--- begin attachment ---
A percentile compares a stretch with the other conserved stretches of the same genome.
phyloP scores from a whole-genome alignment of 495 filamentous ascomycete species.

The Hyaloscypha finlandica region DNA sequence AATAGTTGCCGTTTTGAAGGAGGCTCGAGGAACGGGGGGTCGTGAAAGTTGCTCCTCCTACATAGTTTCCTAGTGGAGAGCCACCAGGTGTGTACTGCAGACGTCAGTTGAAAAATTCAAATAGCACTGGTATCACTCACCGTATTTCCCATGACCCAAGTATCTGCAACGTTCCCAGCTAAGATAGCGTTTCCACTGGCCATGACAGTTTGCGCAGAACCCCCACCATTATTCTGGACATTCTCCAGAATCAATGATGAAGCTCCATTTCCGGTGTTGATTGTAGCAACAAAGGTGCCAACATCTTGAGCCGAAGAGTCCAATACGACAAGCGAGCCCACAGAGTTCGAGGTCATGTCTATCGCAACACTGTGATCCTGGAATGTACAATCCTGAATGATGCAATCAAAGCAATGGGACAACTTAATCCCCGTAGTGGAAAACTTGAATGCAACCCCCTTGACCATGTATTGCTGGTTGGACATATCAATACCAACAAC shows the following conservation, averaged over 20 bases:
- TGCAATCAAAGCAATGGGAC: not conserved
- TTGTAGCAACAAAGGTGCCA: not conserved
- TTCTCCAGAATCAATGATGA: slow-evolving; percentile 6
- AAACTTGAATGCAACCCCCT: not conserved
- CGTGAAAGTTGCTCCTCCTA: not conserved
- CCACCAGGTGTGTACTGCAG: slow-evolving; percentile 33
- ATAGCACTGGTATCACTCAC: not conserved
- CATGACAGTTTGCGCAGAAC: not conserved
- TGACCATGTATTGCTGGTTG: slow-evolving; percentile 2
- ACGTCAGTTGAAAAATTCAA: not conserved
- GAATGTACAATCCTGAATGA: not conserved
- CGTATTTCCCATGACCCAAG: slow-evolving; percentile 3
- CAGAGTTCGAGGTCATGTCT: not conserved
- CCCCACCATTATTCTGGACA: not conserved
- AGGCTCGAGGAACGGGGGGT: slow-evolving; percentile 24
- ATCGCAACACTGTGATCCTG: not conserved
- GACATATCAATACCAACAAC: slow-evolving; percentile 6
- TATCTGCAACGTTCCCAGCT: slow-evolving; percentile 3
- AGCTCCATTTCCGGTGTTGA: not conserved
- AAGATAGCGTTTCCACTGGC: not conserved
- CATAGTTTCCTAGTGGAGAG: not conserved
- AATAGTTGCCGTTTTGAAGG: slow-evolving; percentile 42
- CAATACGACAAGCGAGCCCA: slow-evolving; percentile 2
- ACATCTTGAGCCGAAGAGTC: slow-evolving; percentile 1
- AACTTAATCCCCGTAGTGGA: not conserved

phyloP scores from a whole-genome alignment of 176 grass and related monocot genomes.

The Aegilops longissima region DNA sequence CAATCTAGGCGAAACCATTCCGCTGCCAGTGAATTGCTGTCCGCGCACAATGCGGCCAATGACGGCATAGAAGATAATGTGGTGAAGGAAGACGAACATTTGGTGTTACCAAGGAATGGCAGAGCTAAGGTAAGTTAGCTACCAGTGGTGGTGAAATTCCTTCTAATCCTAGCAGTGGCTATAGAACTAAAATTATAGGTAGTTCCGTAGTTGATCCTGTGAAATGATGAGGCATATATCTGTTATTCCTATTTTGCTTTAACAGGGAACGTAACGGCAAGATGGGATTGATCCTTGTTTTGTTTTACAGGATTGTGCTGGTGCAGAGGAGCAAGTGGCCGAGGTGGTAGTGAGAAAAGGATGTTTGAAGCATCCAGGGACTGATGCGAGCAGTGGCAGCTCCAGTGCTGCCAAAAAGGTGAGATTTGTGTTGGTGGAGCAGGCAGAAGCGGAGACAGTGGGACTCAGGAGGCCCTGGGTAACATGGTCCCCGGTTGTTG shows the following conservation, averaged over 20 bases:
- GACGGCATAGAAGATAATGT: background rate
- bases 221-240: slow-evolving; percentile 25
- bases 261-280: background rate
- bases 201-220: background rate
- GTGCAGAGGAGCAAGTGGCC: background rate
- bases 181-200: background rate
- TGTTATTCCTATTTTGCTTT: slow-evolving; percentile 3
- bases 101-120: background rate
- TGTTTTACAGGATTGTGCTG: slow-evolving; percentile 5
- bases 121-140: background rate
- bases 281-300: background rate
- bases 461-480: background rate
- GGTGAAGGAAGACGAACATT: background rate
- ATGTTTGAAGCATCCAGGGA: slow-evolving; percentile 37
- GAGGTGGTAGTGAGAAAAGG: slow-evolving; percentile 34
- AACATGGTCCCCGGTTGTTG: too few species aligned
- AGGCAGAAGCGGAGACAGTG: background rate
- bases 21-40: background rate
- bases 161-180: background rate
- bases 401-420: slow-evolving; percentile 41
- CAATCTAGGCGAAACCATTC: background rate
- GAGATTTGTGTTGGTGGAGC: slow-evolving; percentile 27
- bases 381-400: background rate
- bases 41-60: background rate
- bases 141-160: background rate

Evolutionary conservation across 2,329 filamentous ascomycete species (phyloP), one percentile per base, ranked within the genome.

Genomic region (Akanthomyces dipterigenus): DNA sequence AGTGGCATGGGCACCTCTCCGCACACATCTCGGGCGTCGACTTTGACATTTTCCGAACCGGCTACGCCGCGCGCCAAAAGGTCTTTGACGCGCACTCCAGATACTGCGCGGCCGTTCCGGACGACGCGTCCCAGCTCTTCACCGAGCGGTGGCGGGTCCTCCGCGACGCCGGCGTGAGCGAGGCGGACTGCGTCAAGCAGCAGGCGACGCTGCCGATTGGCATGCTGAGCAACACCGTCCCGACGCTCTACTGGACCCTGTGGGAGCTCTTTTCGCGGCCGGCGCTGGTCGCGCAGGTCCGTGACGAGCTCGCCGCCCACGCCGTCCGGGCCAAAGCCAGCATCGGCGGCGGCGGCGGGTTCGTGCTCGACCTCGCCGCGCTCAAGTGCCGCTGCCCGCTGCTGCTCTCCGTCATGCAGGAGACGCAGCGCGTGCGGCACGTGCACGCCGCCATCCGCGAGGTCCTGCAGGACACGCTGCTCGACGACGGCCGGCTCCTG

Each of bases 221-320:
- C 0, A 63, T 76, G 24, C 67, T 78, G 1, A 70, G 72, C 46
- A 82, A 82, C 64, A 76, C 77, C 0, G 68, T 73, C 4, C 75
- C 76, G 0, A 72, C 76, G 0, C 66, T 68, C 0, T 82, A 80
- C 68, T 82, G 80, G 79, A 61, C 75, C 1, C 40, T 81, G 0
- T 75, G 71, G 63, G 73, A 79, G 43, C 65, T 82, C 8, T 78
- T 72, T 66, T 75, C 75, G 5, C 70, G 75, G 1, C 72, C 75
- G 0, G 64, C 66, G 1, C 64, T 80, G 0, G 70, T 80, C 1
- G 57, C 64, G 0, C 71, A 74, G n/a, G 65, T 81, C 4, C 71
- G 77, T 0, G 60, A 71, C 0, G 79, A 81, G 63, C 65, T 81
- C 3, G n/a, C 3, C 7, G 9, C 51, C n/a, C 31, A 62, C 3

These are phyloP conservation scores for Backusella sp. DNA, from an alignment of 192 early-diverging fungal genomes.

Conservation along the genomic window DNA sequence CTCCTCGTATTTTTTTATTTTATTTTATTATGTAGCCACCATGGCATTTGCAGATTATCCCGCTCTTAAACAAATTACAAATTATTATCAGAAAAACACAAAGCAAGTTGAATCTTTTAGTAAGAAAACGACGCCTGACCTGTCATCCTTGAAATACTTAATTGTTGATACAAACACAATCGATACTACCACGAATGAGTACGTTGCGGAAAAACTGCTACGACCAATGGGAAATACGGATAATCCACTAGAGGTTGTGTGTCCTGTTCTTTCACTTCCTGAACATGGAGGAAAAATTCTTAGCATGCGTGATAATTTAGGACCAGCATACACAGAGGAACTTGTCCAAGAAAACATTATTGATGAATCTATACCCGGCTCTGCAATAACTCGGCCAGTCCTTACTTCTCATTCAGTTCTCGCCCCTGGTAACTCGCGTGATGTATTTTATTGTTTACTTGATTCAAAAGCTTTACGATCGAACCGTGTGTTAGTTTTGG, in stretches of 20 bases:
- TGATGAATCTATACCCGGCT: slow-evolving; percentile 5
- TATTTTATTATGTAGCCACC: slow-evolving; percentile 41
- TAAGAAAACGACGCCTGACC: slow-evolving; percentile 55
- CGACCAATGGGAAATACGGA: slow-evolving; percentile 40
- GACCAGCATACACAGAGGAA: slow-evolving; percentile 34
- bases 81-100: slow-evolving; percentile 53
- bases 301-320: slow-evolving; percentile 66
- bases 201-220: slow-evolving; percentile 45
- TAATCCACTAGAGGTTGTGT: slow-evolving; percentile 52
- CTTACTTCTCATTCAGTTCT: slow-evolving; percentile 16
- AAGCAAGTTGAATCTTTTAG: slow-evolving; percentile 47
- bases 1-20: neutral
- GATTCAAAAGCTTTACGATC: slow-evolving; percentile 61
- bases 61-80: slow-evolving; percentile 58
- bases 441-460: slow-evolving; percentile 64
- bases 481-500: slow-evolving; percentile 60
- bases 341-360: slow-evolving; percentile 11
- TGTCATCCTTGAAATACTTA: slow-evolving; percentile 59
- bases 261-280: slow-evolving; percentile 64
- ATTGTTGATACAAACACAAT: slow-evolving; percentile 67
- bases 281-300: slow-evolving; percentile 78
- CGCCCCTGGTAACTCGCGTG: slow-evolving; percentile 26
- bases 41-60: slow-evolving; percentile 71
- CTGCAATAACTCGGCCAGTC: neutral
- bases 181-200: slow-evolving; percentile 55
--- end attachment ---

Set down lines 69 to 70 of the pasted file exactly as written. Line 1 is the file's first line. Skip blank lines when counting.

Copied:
These are phyloP conservation scores for Backusella sp. DNA, from an alignment of 192 early-diverging fungal genomes.

Conservation along the genomic window DNA sequence CTCCTCGTATTTTTTTATTTTATTTTATTATGTAGCCACCATGGCATTTGCAGATTATCCCGCTCTTAAACAAATTACAAATTATTATCAGAAAAACACAAAGCAAGTTGAATCTTTTAGTAAGAAAACGACGCCTGACCTGTCATCCTTGAAATACTTAATTGTTGATACAAACACAATCGATACTACCACGAATGAGTACGTTGCGGAAAAACTGCTACGACCAATGGGAAATACGGATAATCCACTAGAGGTTGTGTGTCCTGTTCTTTCACTTCCTGAACATGGAGGAAAAATTCTTAGCATGCGTGATAATTTAGGACCAGCATACACAGAGGAACTTGTCCAAGAAAACATTATTGATGAATCTATACCCGGCTCTGCAATAACTCGGCCAGTCCTTACTTCTCATTCAGTTCTCGCCCCTGGTAACTCGCGTGATGTATTTTATTGTTTACTTGATTCAAAAGCTTTACGATCGAACCGTGTGTTAGTTTTGG, in stretches of 20 bases: